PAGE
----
If there never had been a Bush v. Gore, there seems little doubt that the Equal Protection claim in Coleman v. Franken would be a non-starter. That point seems just as true even supposing it had been Franken, rather than Coleman, making the Equal Protection claim. The three-judge panel cites precedent after precedent, from both federal and state courts, about the inability to claim an Equal Protection violation just because some state officials deviate from an ostensibly clear state statute. Bush v. Gore seems to be the only precedent that cuts the other way, an impression many observers had when it was decided. 

But precedent it is, and one must ask: what if Franken, rather than Coleman, were relying on it? There is no doubt, as stated at the outset here, that this three-judge court would have rejected the same Equal Protection claim if raised by Franken rather than Coleman. But then would Franken be appealing to the Minnesota Supreme Court on the ground that the three-judge panel’s unanimous reading of Bush v. Gore was demonstrably mistaken? Would it be possible for Franken to show it so?   

In a memorandum accompanying its final order, the three-judge court has written considerably—and conscientiously—about Bush v. Gore and its relevance to Coleman v. Franken. Much scholarly commentary undoubtedly will be devoted to the court’s analysis (Rick Hasen has already offered a thoughtful summary), and I plan to return to it myself after contemplating it more. But even in the first few hours after the release of this decision, it seems fair to say that the court’s rejection of Coleman’s Equal Protection claim—in addition to being impartial in the critical sense that the result would have been the same even had Franken been making the claim—cannot be characterized as an obvious misunderstanding of Bush v. Gore. Indeed, it might well be the correct understanding, the one that any other impartial tribunal would reach on the same facts.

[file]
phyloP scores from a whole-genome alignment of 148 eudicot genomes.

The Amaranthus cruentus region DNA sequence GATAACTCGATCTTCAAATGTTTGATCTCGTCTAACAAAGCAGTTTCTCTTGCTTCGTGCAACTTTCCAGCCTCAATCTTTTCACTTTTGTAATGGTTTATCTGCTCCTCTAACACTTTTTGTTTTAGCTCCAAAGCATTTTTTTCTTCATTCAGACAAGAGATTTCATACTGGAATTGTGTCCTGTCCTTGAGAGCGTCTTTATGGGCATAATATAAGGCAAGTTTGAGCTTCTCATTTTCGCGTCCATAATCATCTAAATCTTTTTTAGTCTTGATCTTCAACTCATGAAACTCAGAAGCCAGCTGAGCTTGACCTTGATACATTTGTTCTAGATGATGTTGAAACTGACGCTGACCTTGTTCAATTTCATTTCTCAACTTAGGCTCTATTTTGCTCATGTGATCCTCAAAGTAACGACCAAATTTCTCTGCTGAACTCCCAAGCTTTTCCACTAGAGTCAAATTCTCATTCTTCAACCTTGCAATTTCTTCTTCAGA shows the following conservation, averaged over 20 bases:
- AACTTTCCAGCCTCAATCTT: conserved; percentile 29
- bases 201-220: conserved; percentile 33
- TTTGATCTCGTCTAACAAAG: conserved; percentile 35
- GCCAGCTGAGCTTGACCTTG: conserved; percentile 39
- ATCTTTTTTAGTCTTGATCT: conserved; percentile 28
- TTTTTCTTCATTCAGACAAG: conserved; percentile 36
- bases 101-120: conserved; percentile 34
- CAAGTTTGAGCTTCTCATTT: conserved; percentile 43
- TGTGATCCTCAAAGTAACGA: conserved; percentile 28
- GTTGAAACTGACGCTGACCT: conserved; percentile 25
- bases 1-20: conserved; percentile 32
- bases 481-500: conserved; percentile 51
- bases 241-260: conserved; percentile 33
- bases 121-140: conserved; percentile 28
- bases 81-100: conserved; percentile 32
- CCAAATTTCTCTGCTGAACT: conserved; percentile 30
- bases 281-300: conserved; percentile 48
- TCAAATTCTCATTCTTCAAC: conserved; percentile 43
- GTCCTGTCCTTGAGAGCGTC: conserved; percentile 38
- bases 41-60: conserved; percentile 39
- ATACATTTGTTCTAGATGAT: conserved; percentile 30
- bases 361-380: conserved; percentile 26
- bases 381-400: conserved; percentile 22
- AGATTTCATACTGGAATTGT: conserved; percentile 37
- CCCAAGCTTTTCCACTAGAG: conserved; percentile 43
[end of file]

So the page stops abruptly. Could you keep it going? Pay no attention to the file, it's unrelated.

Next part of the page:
In these circumstances, would the Minnesota Supreme Court wish to reach a different answer to the Equal Protection claim and risk appearing to lack the impartiality of this three-judge panel—and risk looking more like the U.S. Supreme Court in Bush v. Gore itself? In this respect, Bush v. Gore is a precedent that no fair-minded court would want to emulate. This negative example of how not to act judicially, rather than the specific contours of its Equal Protection ruling, may be that case’s most important legacy—and Coleman v. Franken, insofar as it distinguishes itself from Bush v. Gore in this respect, may be a major step in restoring the judiciary’s image of being able to decide a nationally prominent statewide election contest impartially.

Edward B. Foley is Director of the Election Law @ Moritz program. His primary area of current research concerns the resolution of disputed elections. Having published several law journal articles on this topic, he is currently writing a book on the history of disputed elections in the United States. He is also serving as Reporter for the American Law Institute's new Election Law project. Professor Foley's "Free & Fair" is a collection of his writings that he has penned for Election Law @ Moritz. View Complete Profile